IndyCar: Graham Rahal is halfway leader at Barber

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Thanks to pit strategy and timely cautions, Graham Rahal is the leader of the Indy Grand Prix of Alabama at Barber Motorsports Park after 45 of 90 laps (LIVE on NBCSN and NBC Sports Live Extra).

The Rahal Letterman Lanigan Racing driver hasn’t pitted since Lap 19, and has led since a caution on Lap 35 sent the race leaders to the pits. He led 10 laps from when prior leader Josef Newgarden peeled off at Lap 35.

Rahal is followed by James Hinchcliffe, Sebastien Bourdais, Luca Filippi and Jack Hawksworth.

Tire fall off was a factor early, with Ryan Hunter-Reay, the two-time defending winner of the Barber race, making the decision to pit as early as Lap 12.

The day’s first full-course caution came on Lap 20 after Will Power collided with Takuma Sato while exiting the pits. The contact sent Power off track and through the gravel before making it back on course. Sato lost part of his front wing as he spun out.

Power would restart fifth but was given a drive-through penalty on Lap 25 after IndyCar judged his incident with Sato to have been avoidable.

The caution came out while race leaders Castroneves and Newgarden were on pit road. Castroneves’ tire changer experienced had trouble while working on the right-front tire. The delay was enough for Newgarden to emerge from the pits with the lead.

Graham Rahal and James Hinchcliffe restarted in P3 and P4 and spent the first few laps back under green harassing each other and trading spot back and forth. During the second caution, brought out on Lap 34 when Stefano Coletti collided with James Jakes while trying to pass him on the inside in Turn 5, Newgarden and Castroneves pitted while Rahal and Hinchcliffe stayed out.

Newgarden and Castroneves restarted 11th and 10th respectively.

Toyota No. 8 car wins the 24 Hours of Le Mans for third consecutive year

24 Hours of Le Mans
JEAN-FRANCOIS MONIER/AFP via Getty Images
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LE MANS, France — Toyota Gazoo’s No. 8 car comfortably won the 24 Hours of Le Mans by five laps Sunday to secure a third straight victory in the prestigious endurance race.

It was also a third consecutive win for Swiss driver Sebastien Buemi and Japan’s Kazuki Nakajima driving. Brendon Hartley was the other driver, having replaced two-time Formula One champion Fernando Alonso.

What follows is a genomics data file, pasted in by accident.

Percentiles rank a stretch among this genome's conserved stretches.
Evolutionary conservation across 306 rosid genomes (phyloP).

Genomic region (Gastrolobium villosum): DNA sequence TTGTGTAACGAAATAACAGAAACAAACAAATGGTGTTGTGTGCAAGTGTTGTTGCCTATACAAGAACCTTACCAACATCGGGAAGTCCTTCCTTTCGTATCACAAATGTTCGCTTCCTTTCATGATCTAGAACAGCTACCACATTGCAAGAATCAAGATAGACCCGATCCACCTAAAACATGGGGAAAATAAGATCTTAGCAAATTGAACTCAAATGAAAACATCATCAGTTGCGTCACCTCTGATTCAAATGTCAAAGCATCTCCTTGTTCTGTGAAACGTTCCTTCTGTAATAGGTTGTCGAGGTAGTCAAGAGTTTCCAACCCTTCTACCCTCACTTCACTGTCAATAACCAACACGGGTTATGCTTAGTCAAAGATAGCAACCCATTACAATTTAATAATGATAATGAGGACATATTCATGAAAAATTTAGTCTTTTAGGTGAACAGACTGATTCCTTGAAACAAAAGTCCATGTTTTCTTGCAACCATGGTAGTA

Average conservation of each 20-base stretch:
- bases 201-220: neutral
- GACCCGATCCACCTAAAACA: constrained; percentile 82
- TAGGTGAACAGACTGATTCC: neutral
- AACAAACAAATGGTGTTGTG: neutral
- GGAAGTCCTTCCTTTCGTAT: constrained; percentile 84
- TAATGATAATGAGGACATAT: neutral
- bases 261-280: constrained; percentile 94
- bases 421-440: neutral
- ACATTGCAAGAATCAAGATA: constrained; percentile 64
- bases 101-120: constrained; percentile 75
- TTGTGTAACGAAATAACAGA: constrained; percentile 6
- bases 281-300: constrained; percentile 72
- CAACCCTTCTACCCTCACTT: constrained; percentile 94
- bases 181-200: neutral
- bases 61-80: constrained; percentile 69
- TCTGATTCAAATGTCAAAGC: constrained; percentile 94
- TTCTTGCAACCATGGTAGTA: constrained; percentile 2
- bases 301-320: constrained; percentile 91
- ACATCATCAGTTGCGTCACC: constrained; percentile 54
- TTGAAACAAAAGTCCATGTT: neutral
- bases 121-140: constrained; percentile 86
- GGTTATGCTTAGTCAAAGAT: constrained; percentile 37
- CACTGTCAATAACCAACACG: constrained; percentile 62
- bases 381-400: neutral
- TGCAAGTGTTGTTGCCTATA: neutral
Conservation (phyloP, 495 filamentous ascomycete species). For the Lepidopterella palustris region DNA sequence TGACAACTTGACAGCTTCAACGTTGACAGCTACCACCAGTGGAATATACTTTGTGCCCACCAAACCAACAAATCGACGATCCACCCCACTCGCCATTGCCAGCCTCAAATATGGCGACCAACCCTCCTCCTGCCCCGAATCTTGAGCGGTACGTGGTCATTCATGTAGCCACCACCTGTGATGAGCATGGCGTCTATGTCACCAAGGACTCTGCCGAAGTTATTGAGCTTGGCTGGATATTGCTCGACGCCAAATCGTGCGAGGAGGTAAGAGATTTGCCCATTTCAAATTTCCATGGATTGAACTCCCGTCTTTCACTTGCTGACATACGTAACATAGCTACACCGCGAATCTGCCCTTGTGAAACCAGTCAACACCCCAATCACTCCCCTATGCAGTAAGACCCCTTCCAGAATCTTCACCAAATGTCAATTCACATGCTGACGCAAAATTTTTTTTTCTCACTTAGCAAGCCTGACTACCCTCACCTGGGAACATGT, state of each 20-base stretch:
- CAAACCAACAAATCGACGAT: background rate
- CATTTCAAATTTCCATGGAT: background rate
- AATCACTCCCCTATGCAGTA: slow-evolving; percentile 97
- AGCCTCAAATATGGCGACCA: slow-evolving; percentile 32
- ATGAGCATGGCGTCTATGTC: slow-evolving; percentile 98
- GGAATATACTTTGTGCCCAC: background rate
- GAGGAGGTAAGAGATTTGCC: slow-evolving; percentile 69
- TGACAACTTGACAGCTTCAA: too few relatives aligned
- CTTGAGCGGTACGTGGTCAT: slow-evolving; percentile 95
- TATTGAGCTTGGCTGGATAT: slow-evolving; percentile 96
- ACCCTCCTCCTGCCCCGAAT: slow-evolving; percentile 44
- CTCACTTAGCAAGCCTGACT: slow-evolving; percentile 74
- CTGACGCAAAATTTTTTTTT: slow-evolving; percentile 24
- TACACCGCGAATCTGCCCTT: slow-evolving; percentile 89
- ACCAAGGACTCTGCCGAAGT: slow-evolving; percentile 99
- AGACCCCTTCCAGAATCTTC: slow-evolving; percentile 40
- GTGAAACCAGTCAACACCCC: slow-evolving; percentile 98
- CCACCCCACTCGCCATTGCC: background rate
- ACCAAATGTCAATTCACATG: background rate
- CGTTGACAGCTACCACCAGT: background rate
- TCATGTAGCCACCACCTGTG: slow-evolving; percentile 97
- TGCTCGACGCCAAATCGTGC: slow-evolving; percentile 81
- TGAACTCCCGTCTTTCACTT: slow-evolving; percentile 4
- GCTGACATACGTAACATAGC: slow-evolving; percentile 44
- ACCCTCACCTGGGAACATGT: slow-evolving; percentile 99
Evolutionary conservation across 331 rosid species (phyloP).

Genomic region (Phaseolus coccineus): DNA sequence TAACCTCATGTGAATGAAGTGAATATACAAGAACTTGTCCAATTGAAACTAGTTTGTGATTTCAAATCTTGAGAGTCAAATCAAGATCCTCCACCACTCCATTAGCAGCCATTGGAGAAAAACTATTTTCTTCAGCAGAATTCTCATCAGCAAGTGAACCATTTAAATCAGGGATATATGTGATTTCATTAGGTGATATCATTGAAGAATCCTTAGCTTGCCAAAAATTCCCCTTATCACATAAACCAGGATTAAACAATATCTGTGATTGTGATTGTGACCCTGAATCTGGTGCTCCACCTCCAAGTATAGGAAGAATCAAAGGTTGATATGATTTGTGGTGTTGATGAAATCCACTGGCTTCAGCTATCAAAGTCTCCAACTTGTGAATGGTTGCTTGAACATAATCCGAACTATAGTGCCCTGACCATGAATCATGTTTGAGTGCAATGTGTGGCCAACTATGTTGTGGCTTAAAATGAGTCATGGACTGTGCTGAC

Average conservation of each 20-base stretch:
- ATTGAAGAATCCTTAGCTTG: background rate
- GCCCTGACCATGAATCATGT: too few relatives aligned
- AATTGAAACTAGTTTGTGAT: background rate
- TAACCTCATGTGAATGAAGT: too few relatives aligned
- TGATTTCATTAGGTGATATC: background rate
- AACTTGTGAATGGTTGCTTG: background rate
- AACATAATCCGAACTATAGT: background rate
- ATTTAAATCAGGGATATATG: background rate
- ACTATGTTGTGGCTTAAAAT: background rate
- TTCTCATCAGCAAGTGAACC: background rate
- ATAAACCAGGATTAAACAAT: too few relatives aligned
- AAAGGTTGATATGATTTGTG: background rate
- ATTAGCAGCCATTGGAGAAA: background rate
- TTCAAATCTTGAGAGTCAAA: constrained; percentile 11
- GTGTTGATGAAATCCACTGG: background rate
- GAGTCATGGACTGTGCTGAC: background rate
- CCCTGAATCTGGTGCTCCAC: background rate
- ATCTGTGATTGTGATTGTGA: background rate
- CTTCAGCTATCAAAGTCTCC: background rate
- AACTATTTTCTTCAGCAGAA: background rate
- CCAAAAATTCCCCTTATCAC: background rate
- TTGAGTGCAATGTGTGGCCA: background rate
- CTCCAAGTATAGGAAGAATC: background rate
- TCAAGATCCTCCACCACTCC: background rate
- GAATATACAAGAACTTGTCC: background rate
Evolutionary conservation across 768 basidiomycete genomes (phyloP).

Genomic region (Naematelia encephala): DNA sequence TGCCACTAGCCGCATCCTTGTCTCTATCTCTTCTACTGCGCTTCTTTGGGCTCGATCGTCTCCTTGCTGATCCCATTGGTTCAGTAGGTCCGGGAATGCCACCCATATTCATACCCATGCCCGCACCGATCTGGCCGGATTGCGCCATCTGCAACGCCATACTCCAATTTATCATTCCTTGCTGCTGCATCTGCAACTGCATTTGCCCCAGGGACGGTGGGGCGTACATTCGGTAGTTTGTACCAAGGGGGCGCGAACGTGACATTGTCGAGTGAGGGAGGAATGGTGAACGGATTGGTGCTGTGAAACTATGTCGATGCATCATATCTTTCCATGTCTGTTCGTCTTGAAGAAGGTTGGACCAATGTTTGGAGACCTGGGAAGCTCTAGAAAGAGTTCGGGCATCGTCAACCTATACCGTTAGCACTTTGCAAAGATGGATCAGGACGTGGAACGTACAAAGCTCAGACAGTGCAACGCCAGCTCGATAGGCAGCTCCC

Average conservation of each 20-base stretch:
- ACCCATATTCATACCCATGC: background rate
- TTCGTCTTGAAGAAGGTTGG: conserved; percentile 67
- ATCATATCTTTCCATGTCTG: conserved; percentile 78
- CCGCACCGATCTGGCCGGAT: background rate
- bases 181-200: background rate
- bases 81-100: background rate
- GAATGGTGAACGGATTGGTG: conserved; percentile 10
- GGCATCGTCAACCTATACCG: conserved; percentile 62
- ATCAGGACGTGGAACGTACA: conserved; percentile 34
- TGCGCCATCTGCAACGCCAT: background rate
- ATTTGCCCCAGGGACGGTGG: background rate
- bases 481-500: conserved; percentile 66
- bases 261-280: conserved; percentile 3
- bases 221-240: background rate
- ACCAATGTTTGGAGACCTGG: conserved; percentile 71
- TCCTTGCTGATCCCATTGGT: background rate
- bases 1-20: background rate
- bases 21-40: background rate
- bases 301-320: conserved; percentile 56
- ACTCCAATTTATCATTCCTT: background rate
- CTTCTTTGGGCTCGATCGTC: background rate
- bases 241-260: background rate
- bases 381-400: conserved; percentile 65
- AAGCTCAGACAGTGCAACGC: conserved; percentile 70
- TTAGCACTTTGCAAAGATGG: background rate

Buemi and Hartley sat on the side of the car as Nakajima drove toward the podium. Hartley won for a second time after tasting success with the Porsche LMP Team in 2017 before an unhappy season in Formula One.

The Swiss team’s Rebellion No. 1 featured American driver Gustavo Menezes and Brazilian Bruno Senna – the nephew of late F1 great Ayrton Senna.

It finished one lap ahead of Toyota Gazoo’s No. 7, with Rebellion’s No. 3 finishing in fourth place.

For much of the race it looked like Toyota’s No. 7 would win after leading comfortably from pole position. But late into the night the car encountered an engine problem and the 30-minute stop in the stands proved costly.

The race was first held in 1923. A total of 252,500 spectators attended in 2019, but there were none this year when the race started three months late because of the novel coronavirus (COVID-19) pandemic.

“We miss the fans,” New Zealander Hartley said. “I look forward to seeing all the fans again.”

In other divisions:

United Autosports won the LMP2 division with the entry of Filipe Albuquerque, Paul Di Resta and Phil Hanson.

–In LMGTE Pro, the victory was claimed by Aston Martin Vantage AMR of Maxime Martin, Alex Lynn and Harry Tincknell (who drives for Mazda in the DPi division of IMSA).

–TF Sport won the LMGTE Am class.

The Toyota No. 7 took pole after former F1 driver Kamui Kobayashi narrowly edged out the Rebellion No. 1 team in qualifying.

In damp and humid conditions Mike Conway got away cleanly from the start, while Senna held off Buemi.

After nearly seven hours, Toyota’s No. 8 fell back after a 10-minute stop in the stands to fix a brake-cooling problem on Kazuki Nakajima’s car. Rebellion’s No. 1, driven by Frenchman Norman Nato, took advantage to move into second place behind Toyota’s No. 7.

Then came the decisive moment at 2:40 a.m. as the No. 7 – also featuring Argentine Jose Maria Lopez – encountered a turbo problem. When the car came back out it was back in fourth.

“We had a few problems early in the race,” Nakajima said. “Later they had a bigger issue than us.”

Rebellion’s No. 1 encountered a problem on the hood at around 9 a.m. and the change took six minutes, allowing the Rebellion No. 3 (Nathanael Berthon-Louis Deletraz-Romain Dumas) to close the gap.

It was becoming a tight battle between the two Rebellion cars behind Toyota’s No. 8.

At 12 p.m. Rebellion No. 3 with Dumas behind the wheel was only one second ahead of No. 1 driven by Menezes. Then both cars came in for a driver change with Deletraz swapping for Dumas on a lengthy stop, and Nato for Menezes as Rebellion No. 1 suddenly moved ahead of its team rival.

Dumas, a winner in 2016 with Porsche, appeared unhappy at the strategy decision to bring his car in first and the length of the stop. There were tense explanations in the team garage.

Colombian Tatiana Calderon, an F1 test driver with Alfa Romeo, was in the Richard Mille Racing Team in the LMP2 category. She was joined by German Sophia Florsch – an F3 driver – and Dutchwoman Beitske Visser. They placed ninth out of 24 in their category.